Edinburgh’s Royal Mile is well known for having great views, shops and restaurants, not to mention historic sites like Robert Knox’s House, Edinburgh Castle and Holyrood House. But far beneath the City Chambers building on the High Street is a world long-since abandoned. Across the street from St. Giles’ Cathedral is a small entrance to The Real Mary King’s Close.
When the Edinburgh city government decided to build its Chambers building in the eighteenth century, existing houses, shops and entire alleys, known in Scotland as ‘closes’ had to be removed. Instead of demolition, the city planned a unique approach to laying a foundation. Because the High Street rests atop a ridge with buildings constructed down the sides of the hill, new construction with a street-level façade would have to incorporate a vast amount of building space going down the hill. To remedy this situation, architects and engineers suggested leveling the existing structures at street level and using the rest of the buildings below as the foundation for the new building.
The result of the plan was to give Edinburgh a beautiful new City Chambers building but reduced previously open-air streets to subterranean, air-less crypts. Many of the residents were relocated but a few families decided to stay and live underground.
The Real Mary King’s Close opened in 2003 as an historic experience unlike any other. Tours are given of the unearthed close and the adjacent buildings that now exist completely underground. With research into the original residents, including Mary King, the close’s namesake, and the myths regarding the plague in Edinburgh, the trip into the past is rooted in fact. But because the entire experience is underground and dates back many centuries, it is easy to envision the ghosts of those long-lost residents of Edinburgh.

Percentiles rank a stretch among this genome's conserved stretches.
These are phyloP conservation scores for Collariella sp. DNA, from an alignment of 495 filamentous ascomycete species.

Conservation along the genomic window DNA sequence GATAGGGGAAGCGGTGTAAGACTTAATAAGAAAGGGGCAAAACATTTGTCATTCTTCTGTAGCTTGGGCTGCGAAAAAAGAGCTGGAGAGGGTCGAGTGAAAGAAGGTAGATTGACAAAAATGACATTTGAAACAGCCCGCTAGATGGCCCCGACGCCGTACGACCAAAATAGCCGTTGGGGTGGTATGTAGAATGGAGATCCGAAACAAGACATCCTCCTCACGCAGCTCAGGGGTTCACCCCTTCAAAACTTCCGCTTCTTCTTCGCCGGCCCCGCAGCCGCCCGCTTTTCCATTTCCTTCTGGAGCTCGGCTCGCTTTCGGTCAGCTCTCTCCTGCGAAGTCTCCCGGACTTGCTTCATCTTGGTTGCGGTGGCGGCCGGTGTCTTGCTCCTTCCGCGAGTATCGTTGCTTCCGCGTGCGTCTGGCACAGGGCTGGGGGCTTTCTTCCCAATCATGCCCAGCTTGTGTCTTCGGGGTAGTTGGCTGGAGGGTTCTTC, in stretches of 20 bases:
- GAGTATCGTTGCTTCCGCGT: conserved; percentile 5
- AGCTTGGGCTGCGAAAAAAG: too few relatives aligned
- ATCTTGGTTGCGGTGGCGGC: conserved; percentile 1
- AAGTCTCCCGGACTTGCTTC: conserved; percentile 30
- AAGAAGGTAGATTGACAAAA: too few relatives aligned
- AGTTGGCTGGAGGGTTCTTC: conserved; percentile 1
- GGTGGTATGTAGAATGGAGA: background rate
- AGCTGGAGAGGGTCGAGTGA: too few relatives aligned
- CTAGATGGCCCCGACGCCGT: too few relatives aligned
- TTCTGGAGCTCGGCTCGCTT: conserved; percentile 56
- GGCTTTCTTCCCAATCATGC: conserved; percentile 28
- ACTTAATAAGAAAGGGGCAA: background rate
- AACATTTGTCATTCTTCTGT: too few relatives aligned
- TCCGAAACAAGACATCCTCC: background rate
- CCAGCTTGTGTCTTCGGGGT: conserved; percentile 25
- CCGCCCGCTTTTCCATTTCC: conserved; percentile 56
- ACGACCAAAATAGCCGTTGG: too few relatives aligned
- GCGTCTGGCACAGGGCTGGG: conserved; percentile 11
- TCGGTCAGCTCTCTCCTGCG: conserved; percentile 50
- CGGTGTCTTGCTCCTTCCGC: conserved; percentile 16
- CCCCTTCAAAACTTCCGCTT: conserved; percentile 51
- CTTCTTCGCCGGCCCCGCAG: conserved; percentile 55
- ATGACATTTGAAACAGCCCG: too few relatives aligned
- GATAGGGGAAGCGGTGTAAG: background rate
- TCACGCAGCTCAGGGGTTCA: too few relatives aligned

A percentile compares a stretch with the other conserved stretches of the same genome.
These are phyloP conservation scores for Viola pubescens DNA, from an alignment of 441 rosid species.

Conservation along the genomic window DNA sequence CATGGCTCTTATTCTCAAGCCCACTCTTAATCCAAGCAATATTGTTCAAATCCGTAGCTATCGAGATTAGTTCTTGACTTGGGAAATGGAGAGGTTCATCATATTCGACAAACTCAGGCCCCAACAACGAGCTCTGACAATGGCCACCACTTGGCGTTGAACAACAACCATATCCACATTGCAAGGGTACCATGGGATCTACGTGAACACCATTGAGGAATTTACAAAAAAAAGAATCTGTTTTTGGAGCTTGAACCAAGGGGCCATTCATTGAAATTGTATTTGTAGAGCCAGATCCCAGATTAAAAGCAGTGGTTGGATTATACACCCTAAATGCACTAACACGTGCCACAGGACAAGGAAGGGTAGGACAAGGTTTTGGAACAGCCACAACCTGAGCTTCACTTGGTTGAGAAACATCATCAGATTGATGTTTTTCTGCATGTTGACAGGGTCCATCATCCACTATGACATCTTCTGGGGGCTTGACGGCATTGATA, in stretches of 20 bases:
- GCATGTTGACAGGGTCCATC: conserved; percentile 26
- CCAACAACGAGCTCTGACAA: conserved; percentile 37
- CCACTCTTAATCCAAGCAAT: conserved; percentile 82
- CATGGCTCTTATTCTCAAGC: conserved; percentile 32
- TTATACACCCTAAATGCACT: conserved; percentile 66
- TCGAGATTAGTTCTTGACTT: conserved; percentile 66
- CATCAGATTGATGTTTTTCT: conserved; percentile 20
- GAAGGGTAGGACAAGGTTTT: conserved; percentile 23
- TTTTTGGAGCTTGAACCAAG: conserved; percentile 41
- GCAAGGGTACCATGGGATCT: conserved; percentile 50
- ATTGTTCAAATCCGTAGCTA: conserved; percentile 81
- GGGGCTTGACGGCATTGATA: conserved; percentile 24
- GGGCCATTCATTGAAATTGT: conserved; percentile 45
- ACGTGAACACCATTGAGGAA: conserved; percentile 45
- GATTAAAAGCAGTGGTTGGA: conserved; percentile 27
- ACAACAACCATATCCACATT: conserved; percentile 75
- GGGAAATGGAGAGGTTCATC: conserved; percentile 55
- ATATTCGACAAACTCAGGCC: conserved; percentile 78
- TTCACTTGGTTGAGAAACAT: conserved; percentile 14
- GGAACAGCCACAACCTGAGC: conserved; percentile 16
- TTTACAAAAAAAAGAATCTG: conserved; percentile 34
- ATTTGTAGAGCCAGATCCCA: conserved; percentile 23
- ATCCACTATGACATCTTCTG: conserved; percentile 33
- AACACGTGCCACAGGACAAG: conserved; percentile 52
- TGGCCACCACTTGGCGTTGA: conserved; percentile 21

Tour guides are dressed in different period-appropriate attire and take on the identity of one of several real former residents or business owners in the close. They tell stories of their days in the close and what life was like in Edinburgh before running water or electricity simplified life. Special attention is paid to one Dr. George Rae, a plague doctor who operated out of the close during the 1645 plague that ravaged the city.
Annie’s Room is another part of the creepiness involved in walking the streets of medieval Edinburgh. Many tourists have come to Mary King’s Close over the years and a number of guests have claimed to see the ghost of a wee lass named Annie who is said to have died from the plague. Many visitors leave toys and trinkets for Annie to play with and Annie’s Room has become almost as big an attraction as the historic tour.
In addition to the guided tours and costumed hosts, The Real Mary King’s Close has a bookstore and gift shop to rival any other history-based attraction in Edinburgh. Books covering life in the closes or just general Edinburgh and Scottish history are the major features while locally made objects are also for sale.
There is no better attraction in Edinburgh, especially for the money, in terms of realistic portrayal of historic events. While popular myths are discussed they are refuted and the real stories of real people are told.